According to the CMAJ (Canadian Medical Association Journal), acupuncture, the procedure of inserting and manipulating needles into various points on the body to relieve pain or for therapeutic purposes has not proved to be beneficial in the treatment of recovering stroke victims.
Dr. Edzard Ernst, Peninsula Medical School, Exeter, England and coauthors reviewed trials that have been published in English and Asian journals to determine if that, even though acupuncture is often used to supplement traditional stroke rehabilitation, is it clinically effective.
Ten studies were reviewed, looking at 711 patients who had strokes and were taking measures to treat post incident symptoms.
Few randomized, sham-controlled trials have tested the effectiveness of acupuncture during stroke rehabilitation. The majority of the existing studies do not suggest that acupuncture is effective. The evidence from rigorous studies testing the effectiveness of acupuncture during stroke rehabilitation is negative.
Traditional Chinese medicine (TCM) is based on a pre-scientific paradigm of medicine that developed over several thousand years and involves concepts that have no counterpart within contemporary medicine, the authors wrote.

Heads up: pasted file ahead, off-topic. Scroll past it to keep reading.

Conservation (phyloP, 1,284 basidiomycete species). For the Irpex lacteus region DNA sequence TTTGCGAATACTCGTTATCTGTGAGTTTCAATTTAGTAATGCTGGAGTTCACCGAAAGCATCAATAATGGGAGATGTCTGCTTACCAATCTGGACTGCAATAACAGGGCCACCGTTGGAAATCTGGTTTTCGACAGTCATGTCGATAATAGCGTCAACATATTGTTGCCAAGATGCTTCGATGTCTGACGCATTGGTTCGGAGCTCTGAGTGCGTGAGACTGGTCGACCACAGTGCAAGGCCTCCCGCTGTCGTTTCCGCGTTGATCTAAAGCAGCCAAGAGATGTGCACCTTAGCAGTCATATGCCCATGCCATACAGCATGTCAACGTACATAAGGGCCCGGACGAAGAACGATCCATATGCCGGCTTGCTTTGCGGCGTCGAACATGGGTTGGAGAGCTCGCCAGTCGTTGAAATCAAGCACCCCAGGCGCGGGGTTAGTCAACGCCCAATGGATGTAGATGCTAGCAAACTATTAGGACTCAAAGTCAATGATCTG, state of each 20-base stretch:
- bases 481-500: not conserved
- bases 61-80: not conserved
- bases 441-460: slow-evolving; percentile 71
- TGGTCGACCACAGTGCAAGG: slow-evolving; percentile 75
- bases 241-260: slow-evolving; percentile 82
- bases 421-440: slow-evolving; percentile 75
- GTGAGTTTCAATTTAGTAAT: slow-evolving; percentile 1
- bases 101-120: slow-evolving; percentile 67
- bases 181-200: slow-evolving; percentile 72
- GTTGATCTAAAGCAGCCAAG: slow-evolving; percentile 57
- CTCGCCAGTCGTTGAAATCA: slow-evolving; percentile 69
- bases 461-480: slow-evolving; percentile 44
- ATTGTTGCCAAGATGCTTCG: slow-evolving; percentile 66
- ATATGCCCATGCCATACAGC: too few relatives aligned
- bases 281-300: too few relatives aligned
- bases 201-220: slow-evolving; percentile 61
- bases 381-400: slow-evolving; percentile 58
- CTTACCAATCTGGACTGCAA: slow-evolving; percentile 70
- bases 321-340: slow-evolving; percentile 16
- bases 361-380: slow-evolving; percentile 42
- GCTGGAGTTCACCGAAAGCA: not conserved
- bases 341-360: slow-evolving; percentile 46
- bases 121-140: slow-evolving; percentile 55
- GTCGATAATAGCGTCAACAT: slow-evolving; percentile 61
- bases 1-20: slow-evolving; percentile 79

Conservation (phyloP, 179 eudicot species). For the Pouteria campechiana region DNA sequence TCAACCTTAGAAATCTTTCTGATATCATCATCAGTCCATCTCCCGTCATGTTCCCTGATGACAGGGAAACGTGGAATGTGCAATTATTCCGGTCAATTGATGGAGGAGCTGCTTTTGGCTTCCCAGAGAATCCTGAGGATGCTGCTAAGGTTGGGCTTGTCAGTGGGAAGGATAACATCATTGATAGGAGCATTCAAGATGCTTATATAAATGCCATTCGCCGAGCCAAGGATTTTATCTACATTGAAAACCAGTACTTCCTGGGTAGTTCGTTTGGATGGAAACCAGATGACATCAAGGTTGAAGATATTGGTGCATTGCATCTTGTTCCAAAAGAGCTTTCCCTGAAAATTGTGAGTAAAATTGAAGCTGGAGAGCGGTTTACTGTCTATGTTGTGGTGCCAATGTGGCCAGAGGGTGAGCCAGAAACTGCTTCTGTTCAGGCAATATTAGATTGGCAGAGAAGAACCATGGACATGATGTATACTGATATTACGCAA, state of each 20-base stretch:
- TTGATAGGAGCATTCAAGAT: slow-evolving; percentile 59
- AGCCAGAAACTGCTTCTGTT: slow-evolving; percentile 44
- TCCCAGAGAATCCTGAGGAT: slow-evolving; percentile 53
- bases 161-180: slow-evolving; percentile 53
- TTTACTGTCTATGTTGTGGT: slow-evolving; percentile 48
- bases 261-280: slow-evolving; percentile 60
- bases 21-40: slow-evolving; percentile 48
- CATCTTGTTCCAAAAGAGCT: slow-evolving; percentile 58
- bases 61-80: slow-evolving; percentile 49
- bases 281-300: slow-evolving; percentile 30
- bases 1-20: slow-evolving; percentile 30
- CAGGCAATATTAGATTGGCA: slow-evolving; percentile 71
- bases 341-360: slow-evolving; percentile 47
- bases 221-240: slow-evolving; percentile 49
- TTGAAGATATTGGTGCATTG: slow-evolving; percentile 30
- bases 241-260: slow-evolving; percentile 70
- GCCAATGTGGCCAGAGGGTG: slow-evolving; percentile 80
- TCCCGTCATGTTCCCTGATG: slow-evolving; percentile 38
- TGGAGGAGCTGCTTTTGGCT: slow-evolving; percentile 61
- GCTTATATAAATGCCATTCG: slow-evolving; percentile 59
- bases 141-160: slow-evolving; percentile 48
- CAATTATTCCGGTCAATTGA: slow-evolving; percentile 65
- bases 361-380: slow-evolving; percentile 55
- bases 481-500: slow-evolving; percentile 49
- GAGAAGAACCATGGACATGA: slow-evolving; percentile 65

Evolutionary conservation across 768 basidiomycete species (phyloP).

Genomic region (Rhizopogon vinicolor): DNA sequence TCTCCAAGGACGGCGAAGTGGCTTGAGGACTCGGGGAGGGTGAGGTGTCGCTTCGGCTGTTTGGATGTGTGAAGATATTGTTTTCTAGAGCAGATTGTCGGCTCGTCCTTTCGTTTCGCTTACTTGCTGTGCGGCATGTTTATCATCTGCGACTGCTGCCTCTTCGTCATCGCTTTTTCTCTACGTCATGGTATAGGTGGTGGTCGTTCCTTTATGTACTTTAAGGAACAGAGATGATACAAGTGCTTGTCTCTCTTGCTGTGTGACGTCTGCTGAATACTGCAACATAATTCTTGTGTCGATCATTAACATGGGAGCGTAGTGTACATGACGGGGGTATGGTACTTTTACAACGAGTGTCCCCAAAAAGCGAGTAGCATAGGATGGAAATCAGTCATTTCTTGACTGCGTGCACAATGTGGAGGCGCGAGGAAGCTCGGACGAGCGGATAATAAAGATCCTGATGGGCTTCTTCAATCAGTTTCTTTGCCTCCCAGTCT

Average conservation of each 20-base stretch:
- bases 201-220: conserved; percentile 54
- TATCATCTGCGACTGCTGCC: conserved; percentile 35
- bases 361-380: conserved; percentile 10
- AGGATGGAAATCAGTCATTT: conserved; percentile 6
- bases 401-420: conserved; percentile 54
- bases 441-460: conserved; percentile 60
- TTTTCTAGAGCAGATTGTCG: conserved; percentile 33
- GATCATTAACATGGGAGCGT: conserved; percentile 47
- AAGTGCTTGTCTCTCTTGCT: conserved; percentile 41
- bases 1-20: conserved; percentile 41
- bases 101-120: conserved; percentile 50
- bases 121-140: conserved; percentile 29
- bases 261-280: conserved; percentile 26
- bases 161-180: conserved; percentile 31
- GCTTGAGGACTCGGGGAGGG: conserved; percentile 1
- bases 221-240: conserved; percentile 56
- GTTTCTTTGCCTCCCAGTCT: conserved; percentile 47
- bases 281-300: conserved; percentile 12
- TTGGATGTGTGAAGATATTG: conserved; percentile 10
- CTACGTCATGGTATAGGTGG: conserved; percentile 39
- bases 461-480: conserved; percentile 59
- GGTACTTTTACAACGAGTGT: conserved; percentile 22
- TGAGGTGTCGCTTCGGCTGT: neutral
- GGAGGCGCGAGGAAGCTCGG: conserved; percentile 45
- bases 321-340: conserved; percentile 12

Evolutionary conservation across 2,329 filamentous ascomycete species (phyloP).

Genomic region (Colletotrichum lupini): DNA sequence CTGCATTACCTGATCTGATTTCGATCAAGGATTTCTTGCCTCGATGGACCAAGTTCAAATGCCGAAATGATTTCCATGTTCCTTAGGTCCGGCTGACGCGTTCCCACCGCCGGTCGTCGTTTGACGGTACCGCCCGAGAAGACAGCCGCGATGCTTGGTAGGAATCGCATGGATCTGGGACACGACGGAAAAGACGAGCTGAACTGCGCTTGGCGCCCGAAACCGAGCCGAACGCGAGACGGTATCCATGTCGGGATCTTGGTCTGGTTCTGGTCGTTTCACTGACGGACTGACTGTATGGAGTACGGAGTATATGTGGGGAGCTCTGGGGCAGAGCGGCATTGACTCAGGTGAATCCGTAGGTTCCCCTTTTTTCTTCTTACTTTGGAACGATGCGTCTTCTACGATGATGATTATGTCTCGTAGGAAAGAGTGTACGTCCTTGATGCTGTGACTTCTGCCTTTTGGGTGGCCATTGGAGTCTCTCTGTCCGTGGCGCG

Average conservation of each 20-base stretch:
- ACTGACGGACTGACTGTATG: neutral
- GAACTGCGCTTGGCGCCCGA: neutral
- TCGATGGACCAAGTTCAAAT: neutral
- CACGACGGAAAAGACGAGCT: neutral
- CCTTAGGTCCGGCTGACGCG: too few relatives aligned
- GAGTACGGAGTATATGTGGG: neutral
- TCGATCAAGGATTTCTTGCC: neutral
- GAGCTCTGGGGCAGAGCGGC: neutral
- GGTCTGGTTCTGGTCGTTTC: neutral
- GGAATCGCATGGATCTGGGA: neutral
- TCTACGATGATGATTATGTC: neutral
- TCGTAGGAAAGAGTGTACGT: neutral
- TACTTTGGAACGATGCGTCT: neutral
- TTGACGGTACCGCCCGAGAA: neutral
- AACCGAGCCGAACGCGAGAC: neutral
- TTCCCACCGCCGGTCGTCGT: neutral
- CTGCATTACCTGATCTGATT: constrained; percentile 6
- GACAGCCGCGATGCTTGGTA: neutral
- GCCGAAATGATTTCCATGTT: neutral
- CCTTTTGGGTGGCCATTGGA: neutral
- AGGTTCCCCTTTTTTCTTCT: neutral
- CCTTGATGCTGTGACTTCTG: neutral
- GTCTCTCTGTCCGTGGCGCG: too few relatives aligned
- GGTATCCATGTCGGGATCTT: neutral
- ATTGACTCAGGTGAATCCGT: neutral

Acupuncture originates from China and has been practiced there for thousands of years. Although there are records of acupuncture being used hundreds of years ago in Europe, it was during the second half of the twentieth century it began to spread rapidly in Western Europe, the United States and Canada. Acupuncture involves the insertion of very thin needles through the patient’s skin at specific points on the body – the needles are inserted to various depths. We are not sure how acupuncture works scientifically. However, we do know that it does have some therapeutic benefits, including pain relief and alleviation from nausea caused by chemotherapy.
According to traditional Chinese medical theory, acupuncture points are located on meridians through which gi vital energy runs. There is no histological, anatomical or scientific proof that these meridians or acupuncture points exist. Acupuncture remains controversial among Western medical doctors and scientists. Creating case studies that use proper scientific controls is difficult because of the invasive nature of acupuncture – a clinical study involves a placebo (sham product) compared to the targeted treatment. It is very hard to devise a sham acupuncture control that one can compare to proper acupuncture.
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“Acupuncture for functional recovery after stroke: a systematic review of sham-controlled randomized clinical trials”
Jae Cheol Kong, Myeong Soo Lee, Byung-Cheul Shin, Yung-Sun Song, Edzard Ernst
Published online ahead of print September 27, 2010
Written by Christian Nordqvist Written by Sy Kraft (B.A.)